Are your respiratory symptoms emergent? Call 911 immediately or visit an ER near you.

Emergency symptoms are good at hiding.

Amina's family was celebrating Christmas when she and her daughter both came down with what they thought was the flu. Amina was weak. She had a fever. She felt like it took more effort than usual to breathe. All she wanted to do was sleep.

In hindsight, she admits that she put herself on the back burner to make sure her daughter was taken care of first.

Days went by and no matter how deep Amina would inhale, she could not catch her breath. Her husband took her to a local ER where they discovered her lungs were only operating at 20% capacity.

And that's the last thing Amina remembered until waking up on Valentine's Day.

She found out she had been transferred to Redmond Regional after her pneumonia diagnosis progressed to acute respiratory distress syndrome. Amina's entire body began shutting down. Lungs. Liver. Kidneys. She began dialysis, ate through a feeding tube, and eventually was put on life support. All from influenza.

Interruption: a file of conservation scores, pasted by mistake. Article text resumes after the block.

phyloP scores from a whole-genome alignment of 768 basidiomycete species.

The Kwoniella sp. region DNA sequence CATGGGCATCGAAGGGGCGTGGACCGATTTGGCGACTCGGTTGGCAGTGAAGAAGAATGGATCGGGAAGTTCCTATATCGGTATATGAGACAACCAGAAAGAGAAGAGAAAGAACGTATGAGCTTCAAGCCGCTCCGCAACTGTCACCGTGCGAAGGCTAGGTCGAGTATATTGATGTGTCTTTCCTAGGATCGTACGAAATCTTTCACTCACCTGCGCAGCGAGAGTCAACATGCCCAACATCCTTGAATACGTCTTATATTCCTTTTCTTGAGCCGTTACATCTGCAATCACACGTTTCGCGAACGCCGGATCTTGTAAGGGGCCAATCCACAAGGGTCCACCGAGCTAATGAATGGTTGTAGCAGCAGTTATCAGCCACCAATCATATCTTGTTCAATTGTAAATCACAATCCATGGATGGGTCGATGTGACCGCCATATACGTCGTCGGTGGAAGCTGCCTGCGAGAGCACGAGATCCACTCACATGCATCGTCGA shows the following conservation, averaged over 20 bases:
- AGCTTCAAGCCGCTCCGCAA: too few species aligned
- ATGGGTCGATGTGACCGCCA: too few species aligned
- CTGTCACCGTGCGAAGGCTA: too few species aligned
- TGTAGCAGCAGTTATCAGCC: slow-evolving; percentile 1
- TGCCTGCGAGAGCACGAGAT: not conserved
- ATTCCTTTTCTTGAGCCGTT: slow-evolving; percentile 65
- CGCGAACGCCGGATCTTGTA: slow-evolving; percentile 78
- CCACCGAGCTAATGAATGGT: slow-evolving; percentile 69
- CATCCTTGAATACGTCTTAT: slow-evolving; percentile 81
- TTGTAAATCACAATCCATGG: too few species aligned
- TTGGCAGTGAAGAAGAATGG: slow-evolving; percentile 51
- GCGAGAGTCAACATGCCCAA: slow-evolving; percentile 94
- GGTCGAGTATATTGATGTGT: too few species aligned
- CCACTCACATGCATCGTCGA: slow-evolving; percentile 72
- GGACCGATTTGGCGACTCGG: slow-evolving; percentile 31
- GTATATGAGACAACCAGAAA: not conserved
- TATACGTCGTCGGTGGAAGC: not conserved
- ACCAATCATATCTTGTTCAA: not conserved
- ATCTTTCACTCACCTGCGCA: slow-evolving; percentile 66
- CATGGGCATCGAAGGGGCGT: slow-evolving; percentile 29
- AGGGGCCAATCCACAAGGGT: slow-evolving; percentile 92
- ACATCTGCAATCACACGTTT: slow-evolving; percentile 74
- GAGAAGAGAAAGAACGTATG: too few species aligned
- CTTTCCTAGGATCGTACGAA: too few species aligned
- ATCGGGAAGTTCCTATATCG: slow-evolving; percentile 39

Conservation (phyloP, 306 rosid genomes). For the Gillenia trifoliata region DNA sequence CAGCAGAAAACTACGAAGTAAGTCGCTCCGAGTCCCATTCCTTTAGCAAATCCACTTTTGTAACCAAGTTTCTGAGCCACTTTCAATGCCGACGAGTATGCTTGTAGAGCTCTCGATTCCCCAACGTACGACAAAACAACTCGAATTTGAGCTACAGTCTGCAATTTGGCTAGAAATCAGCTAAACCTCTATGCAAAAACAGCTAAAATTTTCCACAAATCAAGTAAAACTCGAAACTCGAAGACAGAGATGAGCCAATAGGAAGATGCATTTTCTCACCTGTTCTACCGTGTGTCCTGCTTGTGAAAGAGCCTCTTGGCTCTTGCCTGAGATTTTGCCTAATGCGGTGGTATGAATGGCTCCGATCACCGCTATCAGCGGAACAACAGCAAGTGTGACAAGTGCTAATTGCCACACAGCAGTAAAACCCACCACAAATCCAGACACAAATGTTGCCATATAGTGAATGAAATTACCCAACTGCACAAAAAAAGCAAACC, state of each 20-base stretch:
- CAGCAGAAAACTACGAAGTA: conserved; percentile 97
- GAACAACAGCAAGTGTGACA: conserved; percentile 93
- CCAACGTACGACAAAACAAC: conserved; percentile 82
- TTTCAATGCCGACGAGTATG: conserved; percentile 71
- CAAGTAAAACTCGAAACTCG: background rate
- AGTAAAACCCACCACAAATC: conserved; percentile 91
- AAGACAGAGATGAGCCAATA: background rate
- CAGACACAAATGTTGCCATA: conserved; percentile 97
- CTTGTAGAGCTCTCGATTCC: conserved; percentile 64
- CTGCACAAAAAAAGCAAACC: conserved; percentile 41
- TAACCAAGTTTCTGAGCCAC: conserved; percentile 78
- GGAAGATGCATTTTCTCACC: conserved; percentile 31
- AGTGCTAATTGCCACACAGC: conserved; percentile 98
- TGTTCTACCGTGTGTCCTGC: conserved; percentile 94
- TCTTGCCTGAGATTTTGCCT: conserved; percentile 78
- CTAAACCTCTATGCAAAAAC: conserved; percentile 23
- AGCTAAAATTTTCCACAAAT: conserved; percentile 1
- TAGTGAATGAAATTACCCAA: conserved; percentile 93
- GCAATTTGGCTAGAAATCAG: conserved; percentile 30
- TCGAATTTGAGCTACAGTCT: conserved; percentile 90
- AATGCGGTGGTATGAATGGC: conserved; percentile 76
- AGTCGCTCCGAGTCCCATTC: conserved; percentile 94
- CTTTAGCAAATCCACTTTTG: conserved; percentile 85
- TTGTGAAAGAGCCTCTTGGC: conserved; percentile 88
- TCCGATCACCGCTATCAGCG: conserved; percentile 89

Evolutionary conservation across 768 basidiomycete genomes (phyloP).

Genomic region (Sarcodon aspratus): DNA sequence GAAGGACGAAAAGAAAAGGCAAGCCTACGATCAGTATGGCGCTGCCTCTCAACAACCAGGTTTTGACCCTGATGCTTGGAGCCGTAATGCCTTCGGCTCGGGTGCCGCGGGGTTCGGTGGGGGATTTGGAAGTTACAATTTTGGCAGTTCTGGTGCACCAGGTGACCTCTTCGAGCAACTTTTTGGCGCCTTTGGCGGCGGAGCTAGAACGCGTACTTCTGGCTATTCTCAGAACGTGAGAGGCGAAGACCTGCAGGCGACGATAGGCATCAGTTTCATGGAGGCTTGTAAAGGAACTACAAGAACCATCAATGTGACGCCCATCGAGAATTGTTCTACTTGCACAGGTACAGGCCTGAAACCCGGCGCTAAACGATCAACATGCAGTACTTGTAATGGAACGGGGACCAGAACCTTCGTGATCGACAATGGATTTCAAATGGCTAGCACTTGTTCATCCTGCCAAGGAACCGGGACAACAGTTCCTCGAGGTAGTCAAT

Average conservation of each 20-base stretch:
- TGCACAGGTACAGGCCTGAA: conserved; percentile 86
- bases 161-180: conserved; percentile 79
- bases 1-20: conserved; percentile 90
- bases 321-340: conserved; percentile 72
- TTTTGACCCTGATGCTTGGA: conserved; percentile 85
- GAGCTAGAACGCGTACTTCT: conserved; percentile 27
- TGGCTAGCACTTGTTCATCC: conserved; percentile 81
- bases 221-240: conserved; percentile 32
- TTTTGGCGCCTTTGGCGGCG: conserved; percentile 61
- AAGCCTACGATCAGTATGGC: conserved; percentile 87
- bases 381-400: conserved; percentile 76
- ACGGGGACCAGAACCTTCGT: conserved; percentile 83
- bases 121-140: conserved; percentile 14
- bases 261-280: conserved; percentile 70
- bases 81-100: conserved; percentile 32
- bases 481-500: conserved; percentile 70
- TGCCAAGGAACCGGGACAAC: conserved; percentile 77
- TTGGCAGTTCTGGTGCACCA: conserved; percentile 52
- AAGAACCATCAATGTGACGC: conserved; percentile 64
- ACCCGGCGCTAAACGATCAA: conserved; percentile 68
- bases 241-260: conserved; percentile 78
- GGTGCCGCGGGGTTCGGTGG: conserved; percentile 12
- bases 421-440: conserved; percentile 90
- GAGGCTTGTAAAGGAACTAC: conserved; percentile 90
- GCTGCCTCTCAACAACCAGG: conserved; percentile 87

Fortunately, Amina is alive today because of the care she received from the lung specialists at Redmond Regional.

When to Worry About Shortness of Breath

Sudden, severe or ongoing symptoms like Amina's could be pneumonia or a respiratory emergency in disguise.

Shortness of breath is a red alert: Difficulty breathing is one of the number one reasons people go to the ER.

If you experience breathing problems so severe that it interferes with the activities of daily living, call 911 for an ambulance or have someone drive you immediately to the ER.

Other cues to watch for include:

  • Chest pain
  • Dizziness
  • Extreme fatigue
  • Sweating
  • Cold flashes
  • Persistent cough
  • Pain that spreads to your arm, neck, jaw or back

When people ask me how I'm feeling, I say 'grateful.' Redmond was my saving grace and during my four months there, they became my family. I am thankful to be alive.